The mental health of young people is a growing global public health issue, as more than 70% of adults living with a mental illness report that their symptoms began in childhood. In Canada, like several developed countries, more than 15% of children between four and 17 have clinically relevant mental health problems that cause significant impairment across multiple life domains. More alarming is the current estimate that only 20% of youth with mental health problems receive treatment; leaving a substantial 80% without early access to mental health care services; consequently leading to increased chronicity into adulthood. As a result, it is pressingly critical to identify those at highest risk (i.e., predictors, vulnerability factors) of later mental health problems, to inform decisions about when best to intervene (i.e., target developmental periods), as well as to better understand differential treatment efficacy and underlying mechanisms of action of intervention in establishing preventative efforts. The presentation will provide an overview of a few studies conducted by C.A.R.E. Research group, one of which reported on how unsupportive parental emotion socialization strategies and ER strategy use in adulthood predicted predisposition to future trait anxiety. These exploratory findings support (1) the need to promote mental health and overcoming adversity through building resilience in childhood to ensure future wellbeing, as well as (2) the benefits of targeting parental practices early, as preventative intergenerational transmission mechanisms.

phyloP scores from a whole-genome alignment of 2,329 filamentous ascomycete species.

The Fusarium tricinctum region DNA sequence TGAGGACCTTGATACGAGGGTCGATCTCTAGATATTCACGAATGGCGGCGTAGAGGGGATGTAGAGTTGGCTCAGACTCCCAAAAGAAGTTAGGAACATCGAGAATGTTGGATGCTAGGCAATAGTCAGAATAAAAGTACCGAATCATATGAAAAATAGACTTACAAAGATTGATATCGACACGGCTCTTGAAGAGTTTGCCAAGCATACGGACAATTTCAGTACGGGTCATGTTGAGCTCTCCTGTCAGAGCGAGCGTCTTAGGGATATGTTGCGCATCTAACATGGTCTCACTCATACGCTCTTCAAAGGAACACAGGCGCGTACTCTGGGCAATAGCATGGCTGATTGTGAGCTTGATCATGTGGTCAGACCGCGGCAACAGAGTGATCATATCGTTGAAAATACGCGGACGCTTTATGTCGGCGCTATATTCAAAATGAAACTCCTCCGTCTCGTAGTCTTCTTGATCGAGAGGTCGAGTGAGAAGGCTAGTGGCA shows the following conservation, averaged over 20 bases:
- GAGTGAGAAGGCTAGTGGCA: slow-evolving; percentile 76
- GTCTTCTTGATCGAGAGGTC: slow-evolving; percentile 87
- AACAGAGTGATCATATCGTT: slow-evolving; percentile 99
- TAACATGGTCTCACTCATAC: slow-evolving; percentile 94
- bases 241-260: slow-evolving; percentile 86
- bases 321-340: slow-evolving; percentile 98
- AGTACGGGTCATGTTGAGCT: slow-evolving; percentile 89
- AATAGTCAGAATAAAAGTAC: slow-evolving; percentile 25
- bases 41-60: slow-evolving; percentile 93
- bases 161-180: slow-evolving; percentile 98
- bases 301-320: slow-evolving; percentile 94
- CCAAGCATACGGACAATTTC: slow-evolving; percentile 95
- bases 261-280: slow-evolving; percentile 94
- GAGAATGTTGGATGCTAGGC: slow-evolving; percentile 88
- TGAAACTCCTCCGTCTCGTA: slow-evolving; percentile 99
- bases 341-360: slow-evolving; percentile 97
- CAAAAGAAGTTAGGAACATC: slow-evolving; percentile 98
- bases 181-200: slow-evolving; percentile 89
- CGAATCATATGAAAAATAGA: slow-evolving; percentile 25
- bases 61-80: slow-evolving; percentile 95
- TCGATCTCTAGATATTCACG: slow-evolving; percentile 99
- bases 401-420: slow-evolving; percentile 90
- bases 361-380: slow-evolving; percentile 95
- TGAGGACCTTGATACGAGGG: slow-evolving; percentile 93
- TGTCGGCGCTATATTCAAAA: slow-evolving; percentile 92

Bring your lunch. Cookies & coffee will be served.
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